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- Thread starter gimini75
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- #2

berkeman

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whats the transfer function of this simple High Pass filtre circut:

if R = 10000 ohm

C = 220 nF

Are you sure about the transfer function you wrote in the document? I get something different. Can you show the steps you went through to calculate that transfer function?

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- #4

berkeman

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Er, no. Per the PF Rules, we don't give out answers here to homework/coursework questions. We can offer tutorial help, as long as you show your work and do the bulk of the work.

How are transfer functions defined in general? If the circuit were just two resistors instead of a resistor and capacitor, what would be the transfer function? When you change the input resistor to the capacitor (like in your document), what changes in the transfer function? Show us your attempt to do that math, and we can offer hints if you are missing something.

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I found that the Transfer functon is:

Ts = 0.0022 / (0.0022s + 1)

Is it wright?

Ts = 0.0022 / (0.0022s + 1)

Is it wright?

- #6

berkeman

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I found that the Transfer functon is:

Ts = 0.0022 / (0.0022s + 1)

Is it wright?

No, I don't think so. Your transfer function fot the HPF in the document needs to be a function of frequency. At low frequencies, the transfer function will be much less than 1, and at high frequencies, it should get very close to 1.

What is the "s" in your equation above? Please show each step of your math. Show us the case for 2 resistors first, and then show us how the math changes when the input component goes from a resistor to a capacitor.

- #7

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V(s) = R I (s)

V(s)/I(s) = R =ZR

V(s)/I(s) = 1/Cs = ZC

Transfer function = Vo/Vi = ZR / (ZR + Zc) = R / (ZR + 1/Cs)

= [R / (R + Zc)] x Zc/Zc

= RC / (RCs + 1)

R (resistance) = 10 kilo ohm

C (capacitance) = 220 nF

Therefore the transfer function for the High Pass will be:

0.0022 / (0.0022S + 1)

- #8

berkeman

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V(s) = R I (s)

V(s)/I(s) = R =ZR

V(s)/I(s) = 1/Cs = ZC

Transfer function = Vo/Vi = ZR / (ZR + Zc) = R / (ZR + 1/Cs)

= [R / (R + Zc)] x Zc/Zc

= RC / (RCs + 1)

R (resistance) = 10 kilo ohm

C (capacitance) = 220 nF

Therefore the transfer function for the High Pass will be:

0.0022 / (0.0022S + 1)

I think you have it correct until you try to move the fraction out of the denominator. Look at the fraction again, and be careful moving it out of the denominator:

[tex]Z(s) = Z(j\omega) = \frac{R}{R + \frac{1}{j\omega C}}[/tex]

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- #10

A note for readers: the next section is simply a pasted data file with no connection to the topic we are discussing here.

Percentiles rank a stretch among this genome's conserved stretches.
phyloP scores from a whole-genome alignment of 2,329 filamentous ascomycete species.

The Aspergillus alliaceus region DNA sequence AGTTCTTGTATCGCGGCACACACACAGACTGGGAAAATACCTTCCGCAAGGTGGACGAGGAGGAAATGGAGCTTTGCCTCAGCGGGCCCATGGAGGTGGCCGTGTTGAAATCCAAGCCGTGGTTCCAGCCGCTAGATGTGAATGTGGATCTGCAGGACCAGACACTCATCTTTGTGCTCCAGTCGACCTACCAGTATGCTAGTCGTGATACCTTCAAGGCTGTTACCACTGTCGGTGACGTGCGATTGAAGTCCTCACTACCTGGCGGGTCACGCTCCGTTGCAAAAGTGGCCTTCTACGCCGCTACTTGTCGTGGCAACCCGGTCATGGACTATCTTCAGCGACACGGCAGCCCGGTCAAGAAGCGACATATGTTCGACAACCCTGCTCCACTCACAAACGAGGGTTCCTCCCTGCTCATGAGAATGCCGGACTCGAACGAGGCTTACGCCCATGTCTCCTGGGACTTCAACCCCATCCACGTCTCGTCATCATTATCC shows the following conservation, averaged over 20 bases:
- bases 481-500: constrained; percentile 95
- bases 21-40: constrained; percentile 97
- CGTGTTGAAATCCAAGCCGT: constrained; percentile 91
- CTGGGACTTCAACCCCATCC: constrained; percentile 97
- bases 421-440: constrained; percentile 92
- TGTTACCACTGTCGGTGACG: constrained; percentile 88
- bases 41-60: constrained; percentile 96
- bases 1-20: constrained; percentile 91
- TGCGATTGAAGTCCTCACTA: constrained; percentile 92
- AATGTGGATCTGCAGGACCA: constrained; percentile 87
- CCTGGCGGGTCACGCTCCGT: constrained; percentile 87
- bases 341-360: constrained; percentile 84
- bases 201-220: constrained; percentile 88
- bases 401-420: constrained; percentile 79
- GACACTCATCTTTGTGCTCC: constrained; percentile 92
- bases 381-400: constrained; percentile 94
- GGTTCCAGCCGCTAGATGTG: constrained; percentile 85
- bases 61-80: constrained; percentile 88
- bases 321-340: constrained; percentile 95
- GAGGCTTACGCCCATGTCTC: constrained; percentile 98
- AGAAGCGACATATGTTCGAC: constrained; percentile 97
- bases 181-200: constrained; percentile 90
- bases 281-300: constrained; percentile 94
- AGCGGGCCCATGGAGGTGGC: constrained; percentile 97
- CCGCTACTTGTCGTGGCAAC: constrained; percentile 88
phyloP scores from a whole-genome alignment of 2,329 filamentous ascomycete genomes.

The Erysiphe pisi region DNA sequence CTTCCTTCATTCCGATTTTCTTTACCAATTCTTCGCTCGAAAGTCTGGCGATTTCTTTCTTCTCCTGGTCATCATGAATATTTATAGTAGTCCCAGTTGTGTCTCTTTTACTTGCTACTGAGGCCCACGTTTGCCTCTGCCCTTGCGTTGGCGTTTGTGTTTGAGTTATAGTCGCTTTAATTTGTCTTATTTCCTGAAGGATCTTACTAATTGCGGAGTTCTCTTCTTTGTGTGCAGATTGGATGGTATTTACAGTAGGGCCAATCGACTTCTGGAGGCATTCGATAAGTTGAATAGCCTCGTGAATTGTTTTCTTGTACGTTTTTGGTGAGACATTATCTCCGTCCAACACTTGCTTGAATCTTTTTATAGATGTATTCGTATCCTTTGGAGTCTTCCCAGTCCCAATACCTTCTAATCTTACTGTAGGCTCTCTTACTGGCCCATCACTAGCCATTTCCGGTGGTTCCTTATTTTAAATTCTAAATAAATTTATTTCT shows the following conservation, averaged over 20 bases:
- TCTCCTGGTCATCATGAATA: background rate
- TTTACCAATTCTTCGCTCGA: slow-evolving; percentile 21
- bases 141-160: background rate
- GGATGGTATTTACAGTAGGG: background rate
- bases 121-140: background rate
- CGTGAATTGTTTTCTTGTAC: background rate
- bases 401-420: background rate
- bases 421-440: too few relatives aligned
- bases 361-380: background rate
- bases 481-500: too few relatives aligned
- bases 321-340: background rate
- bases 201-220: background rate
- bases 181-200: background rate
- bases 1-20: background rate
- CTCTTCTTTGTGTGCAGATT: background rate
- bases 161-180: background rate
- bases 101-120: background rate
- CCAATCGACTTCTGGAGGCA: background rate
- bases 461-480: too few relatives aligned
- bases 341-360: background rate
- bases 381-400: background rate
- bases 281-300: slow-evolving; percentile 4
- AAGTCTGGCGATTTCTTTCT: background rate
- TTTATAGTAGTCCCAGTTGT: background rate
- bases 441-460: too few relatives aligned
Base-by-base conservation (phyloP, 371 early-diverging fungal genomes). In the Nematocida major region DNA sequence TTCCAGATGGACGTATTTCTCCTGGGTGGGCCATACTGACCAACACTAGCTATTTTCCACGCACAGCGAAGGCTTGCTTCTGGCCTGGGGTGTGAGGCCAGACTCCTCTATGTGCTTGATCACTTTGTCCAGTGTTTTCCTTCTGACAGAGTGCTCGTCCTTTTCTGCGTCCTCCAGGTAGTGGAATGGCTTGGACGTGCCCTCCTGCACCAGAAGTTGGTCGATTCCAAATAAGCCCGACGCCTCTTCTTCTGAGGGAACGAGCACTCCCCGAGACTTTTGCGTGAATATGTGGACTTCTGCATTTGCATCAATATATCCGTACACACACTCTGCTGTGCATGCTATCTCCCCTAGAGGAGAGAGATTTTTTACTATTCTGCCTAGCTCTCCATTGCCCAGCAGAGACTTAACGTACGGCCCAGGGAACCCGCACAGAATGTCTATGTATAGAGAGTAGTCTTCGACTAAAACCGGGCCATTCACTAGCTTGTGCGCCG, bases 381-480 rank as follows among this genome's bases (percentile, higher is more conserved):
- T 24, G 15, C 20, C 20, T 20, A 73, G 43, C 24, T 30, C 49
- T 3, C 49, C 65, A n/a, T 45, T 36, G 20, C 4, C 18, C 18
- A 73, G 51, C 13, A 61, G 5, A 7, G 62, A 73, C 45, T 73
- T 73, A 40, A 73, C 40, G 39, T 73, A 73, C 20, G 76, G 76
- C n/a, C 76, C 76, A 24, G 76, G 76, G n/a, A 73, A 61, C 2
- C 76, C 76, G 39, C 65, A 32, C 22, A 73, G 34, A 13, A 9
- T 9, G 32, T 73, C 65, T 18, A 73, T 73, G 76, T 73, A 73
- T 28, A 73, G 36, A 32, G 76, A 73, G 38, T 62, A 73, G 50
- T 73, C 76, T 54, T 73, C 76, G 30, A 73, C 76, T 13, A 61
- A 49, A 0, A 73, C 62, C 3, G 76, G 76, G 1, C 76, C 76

berkeman

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Hint: there is something missing from your numerator. Remember, the transfer function Z(s) = Z(jw) should go to 1 as the frequency w goes to infinity....

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Can you please discuss the features of Low pass and High pass filters for me and suggest their application areas?

Thanks

- #12

berkeman

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Can you please discuss the features of Low pass and High pass filters for me and suggest their application areas?

Thanks

That sounds like another homework question, so no, we won't give you the answer to it. Tell us your thoughts instead....

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I think the features of HPF and LPF are in the simpleist circuit is when Vo is applied to a HPF the high frequency can pass easily but in a LPF the low frequency can pass easily that's what I think I don't know if Iam wrong?

- #14

berkeman

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I think the features of HPF and LPF are in the simpleist circuit is when Vo is applied to a HPF the high frequency can pass easily but in a LPF the low frequency can pass easily that's what I think I don't know if Iam wrong?

Mostly correct. The transfer funtion Z = Vo/Vi is basically the transfer from Vi --> Vo. for the HPF, low frequencies are attenuated, and high frequencies are passed with little attenuation. The LPF's behavior is just the opposite in its Vi --> Vo behavior.

Now tell us when you would typically use each one. What would be some typical applications of HPFs and LPFs?

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I think the typical application of HPFs and LPFs is in the audio sound system?

- #16

berkeman

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I think the typical application of HPFs and LPFs is in the audio sound system?

That's a good example. Think of the treble and bass adjustments on your stereo...

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